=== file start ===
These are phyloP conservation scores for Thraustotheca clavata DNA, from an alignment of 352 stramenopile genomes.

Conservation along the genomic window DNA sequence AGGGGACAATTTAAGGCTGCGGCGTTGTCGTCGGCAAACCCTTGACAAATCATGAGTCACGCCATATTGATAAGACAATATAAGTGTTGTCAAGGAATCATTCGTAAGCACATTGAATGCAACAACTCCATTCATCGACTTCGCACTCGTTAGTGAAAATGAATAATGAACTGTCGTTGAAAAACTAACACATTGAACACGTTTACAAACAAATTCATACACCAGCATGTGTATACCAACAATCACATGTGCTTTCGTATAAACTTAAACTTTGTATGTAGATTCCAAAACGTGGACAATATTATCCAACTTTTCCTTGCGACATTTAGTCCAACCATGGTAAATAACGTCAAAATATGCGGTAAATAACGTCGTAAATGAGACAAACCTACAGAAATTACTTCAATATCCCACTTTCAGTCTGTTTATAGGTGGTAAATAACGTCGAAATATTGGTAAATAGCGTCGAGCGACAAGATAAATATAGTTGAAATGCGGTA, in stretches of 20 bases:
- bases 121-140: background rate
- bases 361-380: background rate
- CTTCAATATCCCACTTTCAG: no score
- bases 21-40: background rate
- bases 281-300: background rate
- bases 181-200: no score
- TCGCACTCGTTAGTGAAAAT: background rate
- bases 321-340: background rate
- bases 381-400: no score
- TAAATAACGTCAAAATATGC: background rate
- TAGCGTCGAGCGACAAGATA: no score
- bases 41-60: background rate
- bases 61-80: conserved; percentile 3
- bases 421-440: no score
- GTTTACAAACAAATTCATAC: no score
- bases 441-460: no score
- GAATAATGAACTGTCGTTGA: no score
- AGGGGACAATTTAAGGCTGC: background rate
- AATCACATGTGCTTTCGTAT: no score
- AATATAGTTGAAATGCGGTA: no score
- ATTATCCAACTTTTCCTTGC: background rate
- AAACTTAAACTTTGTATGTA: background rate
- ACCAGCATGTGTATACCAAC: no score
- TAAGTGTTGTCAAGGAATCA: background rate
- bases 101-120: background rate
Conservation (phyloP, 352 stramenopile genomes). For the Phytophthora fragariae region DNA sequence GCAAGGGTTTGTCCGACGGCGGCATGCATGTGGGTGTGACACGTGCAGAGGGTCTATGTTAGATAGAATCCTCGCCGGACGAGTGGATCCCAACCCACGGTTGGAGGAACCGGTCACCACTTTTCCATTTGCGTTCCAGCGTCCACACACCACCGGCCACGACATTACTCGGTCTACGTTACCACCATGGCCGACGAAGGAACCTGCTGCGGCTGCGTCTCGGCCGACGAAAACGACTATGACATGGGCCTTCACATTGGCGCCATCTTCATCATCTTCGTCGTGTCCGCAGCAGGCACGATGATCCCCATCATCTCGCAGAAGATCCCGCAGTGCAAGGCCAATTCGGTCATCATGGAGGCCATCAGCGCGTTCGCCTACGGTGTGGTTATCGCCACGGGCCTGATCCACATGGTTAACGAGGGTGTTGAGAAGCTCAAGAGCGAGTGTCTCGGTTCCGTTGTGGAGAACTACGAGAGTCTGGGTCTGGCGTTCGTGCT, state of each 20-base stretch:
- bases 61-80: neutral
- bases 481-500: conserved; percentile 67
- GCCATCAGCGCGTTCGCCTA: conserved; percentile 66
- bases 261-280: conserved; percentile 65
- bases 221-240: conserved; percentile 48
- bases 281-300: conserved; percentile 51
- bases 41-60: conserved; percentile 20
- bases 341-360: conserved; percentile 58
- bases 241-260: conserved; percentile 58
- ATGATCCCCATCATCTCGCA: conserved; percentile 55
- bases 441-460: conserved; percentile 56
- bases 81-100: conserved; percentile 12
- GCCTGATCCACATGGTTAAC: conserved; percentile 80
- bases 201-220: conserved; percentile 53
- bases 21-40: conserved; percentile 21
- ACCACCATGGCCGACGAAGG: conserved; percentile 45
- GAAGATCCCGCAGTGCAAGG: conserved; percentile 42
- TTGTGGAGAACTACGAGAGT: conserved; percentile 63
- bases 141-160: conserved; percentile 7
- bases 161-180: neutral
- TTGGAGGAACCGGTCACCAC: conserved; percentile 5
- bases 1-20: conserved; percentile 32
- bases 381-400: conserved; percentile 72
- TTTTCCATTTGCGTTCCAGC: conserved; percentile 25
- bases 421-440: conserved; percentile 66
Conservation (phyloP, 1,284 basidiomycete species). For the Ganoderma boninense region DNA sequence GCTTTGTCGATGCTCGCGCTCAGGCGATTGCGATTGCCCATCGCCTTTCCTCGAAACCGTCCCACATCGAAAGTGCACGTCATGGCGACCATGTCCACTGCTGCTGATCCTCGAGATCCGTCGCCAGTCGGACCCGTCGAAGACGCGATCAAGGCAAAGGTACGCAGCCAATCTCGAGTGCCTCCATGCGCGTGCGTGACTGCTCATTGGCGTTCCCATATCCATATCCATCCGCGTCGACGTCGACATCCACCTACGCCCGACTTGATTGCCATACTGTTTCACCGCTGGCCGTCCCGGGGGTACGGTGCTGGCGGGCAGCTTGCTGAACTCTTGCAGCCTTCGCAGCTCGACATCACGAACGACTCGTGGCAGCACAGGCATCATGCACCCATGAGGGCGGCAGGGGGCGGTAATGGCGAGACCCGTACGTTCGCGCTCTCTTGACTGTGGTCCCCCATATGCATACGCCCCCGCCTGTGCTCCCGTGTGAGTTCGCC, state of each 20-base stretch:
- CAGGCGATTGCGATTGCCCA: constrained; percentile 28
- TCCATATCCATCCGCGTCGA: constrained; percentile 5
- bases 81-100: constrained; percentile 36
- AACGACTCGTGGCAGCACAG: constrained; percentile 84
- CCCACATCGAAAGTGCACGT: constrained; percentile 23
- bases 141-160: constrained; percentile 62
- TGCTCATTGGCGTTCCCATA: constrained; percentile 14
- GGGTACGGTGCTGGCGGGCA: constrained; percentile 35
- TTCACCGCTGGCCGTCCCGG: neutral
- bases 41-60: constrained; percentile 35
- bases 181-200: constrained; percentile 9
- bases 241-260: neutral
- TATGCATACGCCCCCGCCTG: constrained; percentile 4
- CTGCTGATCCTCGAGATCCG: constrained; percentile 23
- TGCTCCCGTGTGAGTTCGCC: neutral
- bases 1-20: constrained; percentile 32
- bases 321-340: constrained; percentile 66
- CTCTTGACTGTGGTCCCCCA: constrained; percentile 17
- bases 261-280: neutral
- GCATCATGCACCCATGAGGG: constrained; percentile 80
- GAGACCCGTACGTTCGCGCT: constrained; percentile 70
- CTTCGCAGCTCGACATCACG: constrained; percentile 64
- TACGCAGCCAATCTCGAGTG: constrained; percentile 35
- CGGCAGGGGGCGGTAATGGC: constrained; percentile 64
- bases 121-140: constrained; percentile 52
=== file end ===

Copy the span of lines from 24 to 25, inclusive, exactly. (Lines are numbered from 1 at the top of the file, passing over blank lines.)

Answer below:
- AAACTTAAACTTTGTATGTA: background rate
- ACCAGCATGTGTATACCAAC: no score